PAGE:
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FEBRUARY 2016 ARRAYLIST THEME: Performance [experimental, durational, networked] –> NEW MEDIA PEDAGOGY OF THE [ ]

We are happy to announce the upcoming ArrayList discussion theme:
Performance [experimental, durational, networked]
starts February 1, 2016

ArrayList series details here: http://arrayproject.com/content/discussion

Subscribe here: https://lists.riseup.net/www/info/arraylist

The purpose of the ArrayList year-long series is to connect new media artists, designers, educators, theorists, producers, activists, and organizers while facilitating critical discussion about foundation level new media pedagogy and context (both inside and outside traditional academic structures). For those new to the listserv format, a listserv is an archived asynchronous thread of email conversation. Subscribe to the listserv so that you can read [fly-on-the-wall is a-ok AKA lurking] and/or respond to the written activity, and read the archives. As always we hope to engage a wide range of critical perspectives so please chime in with thoughts and questions. Sincerely, j.duran, Adam Trowbridge, Jessica Parris Westbrook, ARRAY[ ] founders

Performance [experimental, durational, networked]:
with guest thread leaders: Thomas Albrech, Amy Alexander, L[3]^2 (Lee Blalock), Ricardo Dominguez, Kirsten Leenaars, Ellen Mueller, Heather Warren-Crow, Jorge Rojas, Angela Washko

Thomas Albrecht (State University of New York at New Paltz)
Thomas Albrecht’s performance projects have explored ritual and language in public spaces, galleries, and museums, prodding cultural beliefs and individual doubts. Current interests involve duration and elements of Absurdist Theatre, laying bare contingency in human constructions and slippage between truth and fiction. Albrecht has performed throughout the United States and internationally, notably at Grace Exhibition Space, Defibrillator Performance Art Gallery, Panoply Performance Laboratory, Dimanche Rouge Paris, the Queens Museum, and during festivals such as the Brooklyn International Performing Arts Festival, Month of Performance Art Berlin, and Performatorio, IV Muestra de Arte Duracional in the Dominican Republic. He received his BFA from the Rhode Island School of Design, a Master of Arts in Religion from Yale University where he served as the Menil Scholar in residence, and his MFA from the University of Washington. He serves as Assistant Dean in the School of Fine & Performing Arts, and Associate Professor in the Art Department at the State University of New York at New Paltz.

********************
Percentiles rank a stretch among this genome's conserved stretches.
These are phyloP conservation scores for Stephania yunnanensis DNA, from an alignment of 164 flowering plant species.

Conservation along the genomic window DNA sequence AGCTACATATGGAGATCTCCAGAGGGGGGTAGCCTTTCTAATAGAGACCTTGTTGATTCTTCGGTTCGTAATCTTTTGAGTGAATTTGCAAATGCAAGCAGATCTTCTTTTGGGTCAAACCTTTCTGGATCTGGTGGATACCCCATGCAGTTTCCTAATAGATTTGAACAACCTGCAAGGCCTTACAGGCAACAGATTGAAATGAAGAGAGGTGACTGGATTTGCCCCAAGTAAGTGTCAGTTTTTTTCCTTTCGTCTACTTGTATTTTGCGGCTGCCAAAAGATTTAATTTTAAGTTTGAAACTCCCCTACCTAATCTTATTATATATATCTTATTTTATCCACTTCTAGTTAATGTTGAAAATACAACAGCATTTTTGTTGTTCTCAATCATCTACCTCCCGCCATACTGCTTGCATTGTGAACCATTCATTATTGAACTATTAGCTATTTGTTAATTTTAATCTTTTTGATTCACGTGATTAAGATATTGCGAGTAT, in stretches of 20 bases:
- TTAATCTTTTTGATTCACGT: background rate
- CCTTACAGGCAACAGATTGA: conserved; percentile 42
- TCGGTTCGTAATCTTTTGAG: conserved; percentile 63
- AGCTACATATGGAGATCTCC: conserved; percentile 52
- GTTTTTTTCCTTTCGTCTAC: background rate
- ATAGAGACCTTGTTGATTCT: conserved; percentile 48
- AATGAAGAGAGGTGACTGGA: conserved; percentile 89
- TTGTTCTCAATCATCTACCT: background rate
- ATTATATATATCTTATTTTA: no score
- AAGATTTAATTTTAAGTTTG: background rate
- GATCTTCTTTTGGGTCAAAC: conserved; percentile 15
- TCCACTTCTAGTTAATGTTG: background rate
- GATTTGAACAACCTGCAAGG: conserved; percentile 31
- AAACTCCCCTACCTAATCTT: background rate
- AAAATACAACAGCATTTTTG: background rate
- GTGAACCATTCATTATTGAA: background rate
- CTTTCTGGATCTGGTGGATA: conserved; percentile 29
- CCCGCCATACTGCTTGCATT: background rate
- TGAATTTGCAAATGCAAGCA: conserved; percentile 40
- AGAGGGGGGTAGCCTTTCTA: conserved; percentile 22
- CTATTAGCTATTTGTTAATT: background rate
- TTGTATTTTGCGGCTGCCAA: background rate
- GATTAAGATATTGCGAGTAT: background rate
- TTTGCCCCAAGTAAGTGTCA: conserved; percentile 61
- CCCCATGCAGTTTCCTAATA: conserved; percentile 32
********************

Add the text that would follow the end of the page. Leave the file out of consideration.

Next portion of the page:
Amy Alexander (University of California, San Diego)
Amy Alexander is a digital media, audiovisual and performance artist who has also worked in film, video, music, tactical media and information technology. She has been making films since 1990 and creating art through programming since 1994. Much of Alexander’s work is performance-­based, often working at intersections of cinema, performing arts, humor, politics, and popular culture. Her current research and practice focuses on expanded approaches to the moving image that reflect contemporary cultural and technological shifts. Alexander has performed and exhibited internationally in clubs and on the street as well as in festivals, museums and on the Internet. She has written and lectured on software art, software as culture, and audiovisual performance, and she has served as a reviewer for festivals and commissions for digital media art, video, and computer music. She was a founding organizer of the runme.org software repository, and she has done residencies at The Media Centre in Huddersfield, UK, and the iota Center in Los Angeles. She is an Associate Professor of Visual Arts at the University of California, San Diego. More information at: http://amy-alexander.com

L[3]^2 (Lee Blalock) (School of the Art Institute of Chicago)
Lee Blalock is an artist who considers what it may mean to live in a future somewhere between here and nowhere. Her research began when she was a kid and would visit her father at his job as a computer programmer / operator. Rules and systems are inherent to her process, while her imagination leans toward the N3w Hum4n. Lee uses her work to create new origin stories, visual or written, which are influenced by a life long interest in speculative fiction and science fiction. Having moved fluidly from an undergraduate STEM education to a career in design and production, she eventually found that all of her conceptual and technical interests converge in the fine arts. The artist makes work using text, performance, computational video and sound, electronics and drawing. Many ideas behind Lee's work attempts to describe the future human, replacing the failed language around identity with the self-constructed and amplified self. This new body (or "NeueBody") often takes the form of abstraction and presents a mix of algorithmic and heuristic behavior. In all cases, Lee's work represents the physical, computational, or behavioral body and uses repetition as a strategy to move past the automatic and into something transformative. As an arts educator, Lee's research is specific to topics referring to the posthuman, systems and cybernetics. She received her Bachelor of Science (Chemistry and Math) from Spelman College and an Associates of Arts (Design) from Bauder College. In 2011, Lee received her Master of Fine Arts from The School of the Art Institute, where she currently teaches in multiple departments. Lee writes and performs under the alphanumeric moniker of L[e]^2. She can be found walking a tightrope in the center of a holographic sphere.

Ricardo Dominguez (University of California, San Diego)